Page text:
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Previously when making games I have just been using a Vector2 as the sprites position and altering that for movement, i.e.:

if(right key pressed)
   Position.X += movementspeed * gametime...;

However I now have the need to use a velocity vector for movement. So far what i'm doing is:

if(right key pressed)
   Velocity.X = movementspeed * gametime...;
...
Position += Velocity;
Velocity = Vector2.Zero; // Set velocity to 0

Is this how Velocity is implemented? I.e. setting it to a zero vector after each call of update?

Many thanks

Edit: When I stop pressing the key the sprite must stop moving, hence setting the velocity to zero.

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  • \$\begingroup\$ If it's only moving when the button is pressed, it's not really velocity. It's just a one-time position change. Having the Velocity variable in your code does nothing, especially because you set it back to zero each frame. You might just as well add directly to the Position property. \$\endgroup\$ – Seth Battin Jun 6 '13 at 1:35
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No, velocity is independent from elapsed time, so:

if(right key pressed)
    Velocity.X = movementspeed;
else
    Velocity.X = 0;
...
Position += Velocity * deltaTime; // elapsed from last frame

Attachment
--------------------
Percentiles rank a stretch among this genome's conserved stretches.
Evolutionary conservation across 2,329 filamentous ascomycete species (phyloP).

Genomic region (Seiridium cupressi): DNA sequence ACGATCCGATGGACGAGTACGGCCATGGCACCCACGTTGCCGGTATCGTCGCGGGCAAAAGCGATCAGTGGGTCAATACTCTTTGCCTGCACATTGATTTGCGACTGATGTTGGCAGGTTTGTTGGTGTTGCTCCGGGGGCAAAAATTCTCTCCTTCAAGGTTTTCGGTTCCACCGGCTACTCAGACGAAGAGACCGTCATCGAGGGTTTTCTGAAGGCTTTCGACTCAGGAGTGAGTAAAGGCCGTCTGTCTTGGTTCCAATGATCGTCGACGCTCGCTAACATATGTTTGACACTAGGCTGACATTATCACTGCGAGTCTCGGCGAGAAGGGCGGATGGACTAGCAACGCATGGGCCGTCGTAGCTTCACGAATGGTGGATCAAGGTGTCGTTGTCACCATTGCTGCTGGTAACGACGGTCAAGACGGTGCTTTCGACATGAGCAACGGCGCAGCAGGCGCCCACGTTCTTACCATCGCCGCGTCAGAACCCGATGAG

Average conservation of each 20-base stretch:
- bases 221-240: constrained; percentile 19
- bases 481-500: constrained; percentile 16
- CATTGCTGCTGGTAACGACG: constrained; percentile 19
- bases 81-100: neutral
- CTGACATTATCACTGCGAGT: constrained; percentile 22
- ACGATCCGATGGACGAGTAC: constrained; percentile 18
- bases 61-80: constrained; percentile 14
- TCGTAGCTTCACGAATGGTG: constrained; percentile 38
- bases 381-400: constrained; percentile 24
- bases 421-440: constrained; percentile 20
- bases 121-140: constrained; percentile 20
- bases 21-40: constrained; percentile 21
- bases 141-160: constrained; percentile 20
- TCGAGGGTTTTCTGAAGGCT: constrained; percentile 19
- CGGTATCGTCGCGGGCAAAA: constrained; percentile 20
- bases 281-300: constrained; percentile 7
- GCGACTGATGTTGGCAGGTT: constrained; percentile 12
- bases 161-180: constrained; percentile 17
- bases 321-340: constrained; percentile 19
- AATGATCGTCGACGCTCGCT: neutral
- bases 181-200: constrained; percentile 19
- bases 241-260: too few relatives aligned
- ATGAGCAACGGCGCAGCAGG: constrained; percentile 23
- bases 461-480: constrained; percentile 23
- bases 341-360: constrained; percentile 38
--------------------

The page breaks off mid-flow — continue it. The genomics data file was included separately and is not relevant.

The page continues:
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  • \$\begingroup\$ Ok that's brilliant thanks for the help! Out of interest would me setting the velocity vector to zero accomplish what the else statements would? \$\endgroup\$ – Lee Brindley Jun 5 '13 at 23:11
  • \$\begingroup\$ Yeah, in this situation it's the same. \$\endgroup\$ – Mephistofeles Jun 5 '13 at 23:19
  • \$\begingroup\$ Be careful setting the Vector2 to Zero though if you want to maintain your Velocity on the Y axis. This is old but I came across this so I imagine others will. \$\endgroup\$ – cossacksman Apr 28 '18 at 13:11
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So first off: I don't know what kind of game you're making. If it's a top-down RPG, or anything where movement isn't really central to the mechanics, this approach is fine. If it's a Mario-like platformer, you may want to take the indirection one step further.

Try playing a Mario clone somewhere, and you'll notice he works up to full speed, and then takes a few frames to slow down when you let go of Right. This is accomplished through acceleration. Here's the pseudocode.

Update():
  if (right key is pressed):
    Acceleration = ACCELERATION_CONSTANT
  else if (Velocity != 0):
    // apply a braking force that will bring him back to 0. This should be in the
    // opposite direction he's travelling, but not dependent on the speed he's travelling.
    Acceleration = SMALL_BRAKING_CONSTANT * Vector2.Unit(-Velocity)
  Velocity += Acceleration * time
  Velocity = min(Velocity, VelocityMax) // prevent Mario from going too fast
  // at some point, you might have other influencers on the velocity, like collision 
  //detection. In basic games that's often done just by directly correcting position.
  Position += Velocity
  Velocity = 0
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